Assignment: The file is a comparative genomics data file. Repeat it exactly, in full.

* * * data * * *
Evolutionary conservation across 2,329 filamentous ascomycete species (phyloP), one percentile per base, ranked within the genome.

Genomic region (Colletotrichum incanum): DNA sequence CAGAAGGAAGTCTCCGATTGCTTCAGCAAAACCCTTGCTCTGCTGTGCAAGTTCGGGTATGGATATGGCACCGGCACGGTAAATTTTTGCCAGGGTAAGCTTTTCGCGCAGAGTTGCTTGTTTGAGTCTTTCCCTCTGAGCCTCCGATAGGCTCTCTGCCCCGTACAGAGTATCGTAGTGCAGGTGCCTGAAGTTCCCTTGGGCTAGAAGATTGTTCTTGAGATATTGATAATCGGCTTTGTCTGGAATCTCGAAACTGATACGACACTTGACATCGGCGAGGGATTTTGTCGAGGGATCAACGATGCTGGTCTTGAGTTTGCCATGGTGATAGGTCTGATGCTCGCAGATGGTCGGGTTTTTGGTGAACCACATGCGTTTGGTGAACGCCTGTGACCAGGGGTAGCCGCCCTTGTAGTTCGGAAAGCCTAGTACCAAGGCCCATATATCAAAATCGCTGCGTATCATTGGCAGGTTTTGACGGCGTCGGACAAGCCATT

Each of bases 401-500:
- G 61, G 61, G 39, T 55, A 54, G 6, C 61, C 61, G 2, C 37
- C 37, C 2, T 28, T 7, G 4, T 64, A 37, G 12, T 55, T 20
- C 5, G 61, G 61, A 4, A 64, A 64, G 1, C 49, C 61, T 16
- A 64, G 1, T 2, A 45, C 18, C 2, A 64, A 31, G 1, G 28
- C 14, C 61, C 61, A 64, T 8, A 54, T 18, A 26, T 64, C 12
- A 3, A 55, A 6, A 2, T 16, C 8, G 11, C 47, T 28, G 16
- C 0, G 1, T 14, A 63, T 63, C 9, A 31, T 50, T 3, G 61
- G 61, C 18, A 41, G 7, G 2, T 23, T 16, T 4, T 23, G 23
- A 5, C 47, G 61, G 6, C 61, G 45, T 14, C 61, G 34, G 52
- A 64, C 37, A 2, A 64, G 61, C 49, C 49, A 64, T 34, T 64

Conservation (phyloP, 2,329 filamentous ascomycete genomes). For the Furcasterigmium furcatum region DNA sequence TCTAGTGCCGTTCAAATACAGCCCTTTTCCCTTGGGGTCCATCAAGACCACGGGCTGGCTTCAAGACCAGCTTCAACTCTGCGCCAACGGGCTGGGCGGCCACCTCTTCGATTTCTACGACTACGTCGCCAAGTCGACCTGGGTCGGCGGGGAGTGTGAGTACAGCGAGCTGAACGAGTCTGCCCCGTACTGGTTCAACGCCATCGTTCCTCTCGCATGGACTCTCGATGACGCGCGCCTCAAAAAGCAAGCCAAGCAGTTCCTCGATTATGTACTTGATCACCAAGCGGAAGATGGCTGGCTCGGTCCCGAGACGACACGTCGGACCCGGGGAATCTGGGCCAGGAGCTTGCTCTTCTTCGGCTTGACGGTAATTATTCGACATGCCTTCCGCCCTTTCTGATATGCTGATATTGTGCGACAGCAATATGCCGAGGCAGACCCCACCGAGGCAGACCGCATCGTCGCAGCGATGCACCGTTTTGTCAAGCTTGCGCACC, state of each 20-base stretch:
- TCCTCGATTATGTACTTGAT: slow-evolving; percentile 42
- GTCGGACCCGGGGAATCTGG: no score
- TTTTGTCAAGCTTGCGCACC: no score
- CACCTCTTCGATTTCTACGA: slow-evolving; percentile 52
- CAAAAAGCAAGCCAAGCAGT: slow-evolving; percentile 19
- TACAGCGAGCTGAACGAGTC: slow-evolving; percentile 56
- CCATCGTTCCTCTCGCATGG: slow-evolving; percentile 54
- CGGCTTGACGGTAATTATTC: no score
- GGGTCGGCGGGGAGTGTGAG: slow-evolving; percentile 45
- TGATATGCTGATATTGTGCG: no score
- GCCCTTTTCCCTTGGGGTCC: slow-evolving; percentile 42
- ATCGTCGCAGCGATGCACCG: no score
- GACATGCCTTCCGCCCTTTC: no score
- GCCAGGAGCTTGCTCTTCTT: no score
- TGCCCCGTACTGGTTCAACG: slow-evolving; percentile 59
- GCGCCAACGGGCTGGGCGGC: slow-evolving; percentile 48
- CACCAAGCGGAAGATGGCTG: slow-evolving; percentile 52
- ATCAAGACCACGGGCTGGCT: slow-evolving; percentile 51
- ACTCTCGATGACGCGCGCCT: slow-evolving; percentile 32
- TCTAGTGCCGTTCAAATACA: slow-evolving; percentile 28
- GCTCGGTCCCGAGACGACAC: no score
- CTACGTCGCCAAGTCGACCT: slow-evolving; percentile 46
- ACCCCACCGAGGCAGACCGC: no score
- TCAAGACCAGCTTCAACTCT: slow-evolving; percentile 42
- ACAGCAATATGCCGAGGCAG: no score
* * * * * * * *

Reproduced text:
Evolutionary conservation across 2,329 filamentous ascomycete species (phyloP), one percentile per base, ranked within the genome.

Genomic region (Colletotrichum incanum): DNA sequence CAGAAGGAAGTCTCCGATTGCTTCAGCAAAACCCTTGCTCTGCTGTGCAAGTTCGGGTATGGATATGGCACCGGCACGGTAAATTTTTGCCAGGGTAAGCTTTTCGCGCAGAGTTGCTTGTTTGAGTCTTTCCCTCTGAGCCTCCGATAGGCTCTCTGCCCCGTACAGAGTATCGTAGTGCAGGTGCCTGAAGTTCCCTTGGGCTAGAAGATTGTTCTTGAGATATTGATAATCGGCTTTGTCTGGAATCTCGAAACTGATACGACACTTGACATCGGCGAGGGATTTTGTCGAGGGATCAACGATGCTGGTCTTGAGTTTGCCATGGTGATAGGTCTGATGCTCGCAGATGGTCGGGTTTTTGGTGAACCACATGCGTTTGGTGAACGCCTGTGACCAGGGGTAGCCGCCCTTGTAGTTCGGAAAGCCTAGTACCAAGGCCCATATATCAAAATCGCTGCGTATCATTGGCAGGTTTTGACGGCGTCGGACAAGCCATT

Each of bases 401-500:
- G 61, G 61, G 39, T 55, A 54, G 6, C 61, C 61, G 2, C 37
- C 37, C 2, T 28, T 7, G 4, T 64, A 37, G 12, T 55, T 20
- C 5, G 61, G 61, A 4, A 64, A 64, G 1, C 49, C 61, T 16
- A 64, G 1, T 2, A 45, C 18, C 2, A 64, A 31, G 1, G 28
- C 14, C 61, C 61, A 64, T 8, A 54, T 18, A 26, T 64, C 12
- A 3, A 55, A 6, A 2, T 16, C 8, G 11, C 47, T 28, G 16
- C 0, G 1, T 14, A 63, T 63, C 9, A 31, T 50, T 3, G 61
- G 61, C 18, A 41, G 7, G 2, T 23, T 16, T 4, T 23, G 23
- A 5, C 47, G 61, G 6, C 61, G 45, T 14, C 61, G 34, G 52
- A 64, C 37, A 2, A 64, G 61, C 49, C 49, A 64, T 34, T 64

Conservation (phyloP, 2,329 filamentous ascomycete genomes). For the Furcasterigmium furcatum region DNA sequence TCTAGTGCCGTTCAAATACAGCCCTTTTCCCTTGGGGTCCATCAAGACCACGGGCTGGCTTCAAGACCAGCTTCAACTCTGCGCCAACGGGCTGGGCGGCCACCTCTTCGATTTCTACGACTACGTCGCCAAGTCGACCTGGGTCGGCGGGGAGTGTGAGTACAGCGAGCTGAACGAGTCTGCCCCGTACTGGTTCAACGCCATCGTTCCTCTCGCATGGACTCTCGATGACGCGCGCCTCAAAAAGCAAGCCAAGCAGTTCCTCGATTATGTACTTGATCACCAAGCGGAAGATGGCTGGCTCGGTCCCGAGACGACACGTCGGACCCGGGGAATCTGGGCCAGGAGCTTGCTCTTCTTCGGCTTGACGGTAATTATTCGACATGCCTTCCGCCCTTTCTGATATGCTGATATTGTGCGACAGCAATATGCCGAGGCAGACCCCACCGAGGCAGACCGCATCGTCGCAGCGATGCACCGTTTTGTCAAGCTTGCGCACC, state of each 20-base stretch:
- TCCTCGATTATGTACTTGAT: slow-evolving; percentile 42
- GTCGGACCCGGGGAATCTGG: no score
- TTTTGTCAAGCTTGCGCACC: no score
- CACCTCTTCGATTTCTACGA: slow-evolving; percentile 52
- CAAAAAGCAAGCCAAGCAGT: slow-evolving; percentile 19
- TACAGCGAGCTGAACGAGTC: slow-evolving; percentile 56
- CCATCGTTCCTCTCGCATGG: slow-evolving; percentile 54
- CGGCTTGACGGTAATTATTC: no score
- GGGTCGGCGGGGAGTGTGAG: slow-evolving; percentile 45
- TGATATGCTGATATTGTGCG: no score
- GCCCTTTTCCCTTGGGGTCC: slow-evolving; percentile 42
- ATCGTCGCAGCGATGCACCG: no score
- GACATGCCTTCCGCCCTTTC: no score
- GCCAGGAGCTTGCTCTTCTT: no score
- TGCCCCGTACTGGTTCAACG: slow-evolving; percentile 59
- GCGCCAACGGGCTGGGCGGC: slow-evolving; percentile 48
- CACCAAGCGGAAGATGGCTG: slow-evolving; percentile 52
- ATCAAGACCACGGGCTGGCT: slow-evolving; percentile 51
- ACTCTCGATGACGCGCGCCT: slow-evolving; percentile 32
- TCTAGTGCCGTTCAAATACA: slow-evolving; percentile 28
- GCTCGGTCCCGAGACGACAC: no score
- CTACGTCGCCAAGTCGACCT: slow-evolving; percentile 46
- ACCCCACCGAGGCAGACCGC: no score
- TCAAGACCAGCTTCAACTCT: slow-evolving; percentile 42
- ACAGCAATATGCCGAGGCAG: no score